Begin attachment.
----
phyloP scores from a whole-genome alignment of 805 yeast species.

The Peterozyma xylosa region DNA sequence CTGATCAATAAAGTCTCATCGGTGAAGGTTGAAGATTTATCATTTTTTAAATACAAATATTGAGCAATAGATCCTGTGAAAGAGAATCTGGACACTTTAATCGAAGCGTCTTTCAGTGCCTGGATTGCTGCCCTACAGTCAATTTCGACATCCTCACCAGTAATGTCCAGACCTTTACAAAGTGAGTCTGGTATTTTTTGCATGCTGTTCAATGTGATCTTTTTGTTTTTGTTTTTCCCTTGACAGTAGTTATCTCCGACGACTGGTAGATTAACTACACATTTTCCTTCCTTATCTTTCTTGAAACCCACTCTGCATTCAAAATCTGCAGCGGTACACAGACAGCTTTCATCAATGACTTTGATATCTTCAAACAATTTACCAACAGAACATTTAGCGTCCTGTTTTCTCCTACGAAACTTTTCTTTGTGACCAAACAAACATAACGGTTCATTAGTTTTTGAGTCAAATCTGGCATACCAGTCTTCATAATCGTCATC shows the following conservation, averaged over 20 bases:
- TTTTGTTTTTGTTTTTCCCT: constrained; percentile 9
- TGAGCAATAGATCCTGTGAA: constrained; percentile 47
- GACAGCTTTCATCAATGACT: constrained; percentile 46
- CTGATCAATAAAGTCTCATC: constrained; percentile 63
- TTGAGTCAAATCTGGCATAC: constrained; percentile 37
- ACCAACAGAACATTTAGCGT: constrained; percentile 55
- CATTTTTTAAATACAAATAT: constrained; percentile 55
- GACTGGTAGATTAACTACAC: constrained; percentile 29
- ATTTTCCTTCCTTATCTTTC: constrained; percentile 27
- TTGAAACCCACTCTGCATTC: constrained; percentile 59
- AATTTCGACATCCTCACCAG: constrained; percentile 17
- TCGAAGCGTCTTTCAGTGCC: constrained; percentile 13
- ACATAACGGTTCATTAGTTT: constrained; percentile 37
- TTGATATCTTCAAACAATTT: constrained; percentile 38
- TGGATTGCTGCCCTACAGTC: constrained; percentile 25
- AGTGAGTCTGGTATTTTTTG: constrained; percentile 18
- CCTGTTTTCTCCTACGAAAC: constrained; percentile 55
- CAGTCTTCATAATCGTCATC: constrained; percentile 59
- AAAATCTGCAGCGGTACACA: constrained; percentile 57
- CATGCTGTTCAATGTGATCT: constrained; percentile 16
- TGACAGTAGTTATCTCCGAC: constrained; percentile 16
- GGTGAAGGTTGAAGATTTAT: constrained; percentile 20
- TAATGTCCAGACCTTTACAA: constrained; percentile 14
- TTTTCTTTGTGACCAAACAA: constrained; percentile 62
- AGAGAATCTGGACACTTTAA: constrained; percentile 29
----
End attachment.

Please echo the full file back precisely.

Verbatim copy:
phyloP scores from a whole-genome alignment of 805 yeast species.

The Peterozyma xylosa region DNA sequence CTGATCAATAAAGTCTCATCGGTGAAGGTTGAAGATTTATCATTTTTTAAATACAAATATTGAGCAATAGATCCTGTGAAAGAGAATCTGGACACTTTAATCGAAGCGTCTTTCAGTGCCTGGATTGCTGCCCTACAGTCAATTTCGACATCCTCACCAGTAATGTCCAGACCTTTACAAAGTGAGTCTGGTATTTTTTGCATGCTGTTCAATGTGATCTTTTTGTTTTTGTTTTTCCCTTGACAGTAGTTATCTCCGACGACTGGTAGATTAACTACACATTTTCCTTCCTTATCTTTCTTGAAACCCACTCTGCATTCAAAATCTGCAGCGGTACACAGACAGCTTTCATCAATGACTTTGATATCTTCAAACAATTTACCAACAGAACATTTAGCGTCCTGTTTTCTCCTACGAAACTTTTCTTTGTGACCAAACAAACATAACGGTTCATTAGTTTTTGAGTCAAATCTGGCATACCAGTCTTCATAATCGTCATC shows the following conservation, averaged over 20 bases:
- TTTTGTTTTTGTTTTTCCCT: constrained; percentile 9
- TGAGCAATAGATCCTGTGAA: constrained; percentile 47
- GACAGCTTTCATCAATGACT: constrained; percentile 46
- CTGATCAATAAAGTCTCATC: constrained; percentile 63
- TTGAGTCAAATCTGGCATAC: constrained; percentile 37
- ACCAACAGAACATTTAGCGT: constrained; percentile 55
- CATTTTTTAAATACAAATAT: constrained; percentile 55
- GACTGGTAGATTAACTACAC: constrained; percentile 29
- ATTTTCCTTCCTTATCTTTC: constrained; percentile 27
- TTGAAACCCACTCTGCATTC: constrained; percentile 59
- AATTTCGACATCCTCACCAG: constrained; percentile 17
- TCGAAGCGTCTTTCAGTGCC: constrained; percentile 13
- ACATAACGGTTCATTAGTTT: constrained; percentile 37
- TTGATATCTTCAAACAATTT: constrained; percentile 38
- TGGATTGCTGCCCTACAGTC: constrained; percentile 25
- AGTGAGTCTGGTATTTTTTG: constrained; percentile 18
- CCTGTTTTCTCCTACGAAAC: constrained; percentile 55
- CAGTCTTCATAATCGTCATC: constrained; percentile 59
- AAAATCTGCAGCGGTACACA: constrained; percentile 57
- CATGCTGTTCAATGTGATCT: constrained; percentile 16
- TGACAGTAGTTATCTCCGAC: constrained; percentile 16
- GGTGAAGGTTGAAGATTTAT: constrained; percentile 20
- TAATGTCCAGACCTTTACAA: constrained; percentile 14
- TTTTCTTTGTGACCAAACAA: constrained; percentile 62
- AGAGAATCTGGACACTTTAA: constrained; percentile 29